Now here’s an interesting angle. On paper, Irving is the more accomplished and efficient player, but Walker strikes everyone as the slightly more down to (round) earth point guard and leader. The Celtics essentially caved in last season because Irving decided to sink his teammates (rightly, or wrongly) and undermine his coach Brad Stevens (again, rightly or wrongly).

Theoretically, the Celtics are getting similar production from Walker with a more can-do attitude. Will Walker be excited to actually play meaningful games with decent teammates? You bet. Should the Raptors worry about the Celtics next season? Nah. Their frontcourt is about the crumble (thanks to the likely exit of Al Horford), and they still have too many wings who all think they should have the ball in their hands. Sorry, Boston. Keep dreaming.

Klay Thompson to the Warriors

Good for Klay and the Warriors. Unfortunately for Golden State, their dynasty has already been destroyed — thanks to the Toronto Raptors.

Kristaps Porzingis to the Mavericks

This matters not to the Raptors. Also, the bloom has come off the Kristaps rose multiple ways. I know what the Mavs think they have, and I get it. But he’s also a very, very tall man who has yet to show the durability needed to be the cornerstone of an NBA franchise. (Also, he may have raped someone.)

Nikola Vucevic to the Magic


Harrison Barnes to the Kings

The Kings feel like they’re ready to make some kind of leap. But I’m not sure Barnes is the guy to help get that actually done. If he finishes out this entire contract in Sacramento it will be because the Kings couldn’t figure out a way to trade him first. As with the aforementioned Mavericks’ signing, this will never affect Toronto.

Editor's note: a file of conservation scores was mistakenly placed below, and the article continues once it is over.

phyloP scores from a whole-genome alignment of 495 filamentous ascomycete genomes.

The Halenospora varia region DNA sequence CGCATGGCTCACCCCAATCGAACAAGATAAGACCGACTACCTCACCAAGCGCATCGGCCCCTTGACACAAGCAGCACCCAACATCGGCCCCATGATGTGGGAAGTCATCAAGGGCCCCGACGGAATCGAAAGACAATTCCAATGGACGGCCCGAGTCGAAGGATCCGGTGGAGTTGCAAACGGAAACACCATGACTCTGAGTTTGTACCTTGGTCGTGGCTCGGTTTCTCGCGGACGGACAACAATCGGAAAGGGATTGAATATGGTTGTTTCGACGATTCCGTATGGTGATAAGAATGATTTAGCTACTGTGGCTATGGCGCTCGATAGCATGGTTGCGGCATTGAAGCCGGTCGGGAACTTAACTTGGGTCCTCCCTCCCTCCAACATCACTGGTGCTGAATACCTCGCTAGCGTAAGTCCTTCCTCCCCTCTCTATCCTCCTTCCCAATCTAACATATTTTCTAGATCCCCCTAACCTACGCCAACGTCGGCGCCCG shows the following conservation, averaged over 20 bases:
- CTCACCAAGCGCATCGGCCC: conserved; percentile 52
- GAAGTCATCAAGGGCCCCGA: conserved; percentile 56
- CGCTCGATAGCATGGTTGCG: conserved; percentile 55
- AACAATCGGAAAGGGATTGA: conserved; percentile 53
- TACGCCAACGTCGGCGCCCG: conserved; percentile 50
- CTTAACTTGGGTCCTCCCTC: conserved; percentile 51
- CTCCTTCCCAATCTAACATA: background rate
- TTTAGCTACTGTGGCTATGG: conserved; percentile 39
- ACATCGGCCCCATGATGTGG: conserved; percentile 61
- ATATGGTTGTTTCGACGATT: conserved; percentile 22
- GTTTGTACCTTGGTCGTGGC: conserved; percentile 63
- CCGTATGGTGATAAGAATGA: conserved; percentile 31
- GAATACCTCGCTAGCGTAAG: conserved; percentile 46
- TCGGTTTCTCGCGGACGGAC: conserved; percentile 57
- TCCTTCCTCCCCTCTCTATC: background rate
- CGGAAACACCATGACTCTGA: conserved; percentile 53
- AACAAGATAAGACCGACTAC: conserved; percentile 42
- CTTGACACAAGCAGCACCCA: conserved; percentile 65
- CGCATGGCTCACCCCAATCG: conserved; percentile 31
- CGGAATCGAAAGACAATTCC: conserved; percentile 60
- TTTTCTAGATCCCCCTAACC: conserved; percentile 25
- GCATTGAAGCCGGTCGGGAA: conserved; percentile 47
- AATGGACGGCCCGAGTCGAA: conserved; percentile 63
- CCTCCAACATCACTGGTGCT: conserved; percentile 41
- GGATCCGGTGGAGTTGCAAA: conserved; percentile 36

OK, more deals! What do you have for us Tony Jones?

The big winner of this one is, obviously, the Jazz, since Bojan Bogdanovic has shown himself to be something of a gamer, a stout scorer and defender when the need arises. Kudos to the Jazz, for first trading for Mike Conley, a solid upgrade at the point guard spot, and then for improving on the wing (there’s no way Jae Crowder was going to get it done for them) by trying to go for Bogdanovic. What this means for the Raptors is obvious: the Pacers, once on the cusp of something special, are now wondering about the health of their star Victor Oladipo, the growth of Myles Turner, and who else will even fill out their roster. (Note: Darren Collison just retired; not a huge loss perhaps, but a loss nonetheless.) Another one bites the dust in the East.

Now let’s get a run of Woj news here to really bring the day home. First!

This is perhaps my favourite storyline going right now. The Lakers picked D’Angelo Russell second overall in the 2015 NBA Draft, and they basically did everything they could do destroy his career before trading him the Nets. Then they picked Lonzo Ball with the second overall pick in the 2017 NBA Draft and traded him away to the Pelicans (for Anthony Davis, so, yeah, good deal). Now Russell, having come off a strong Most Improved Player-type season, is a free agent and eyeing... a return to the Lakers?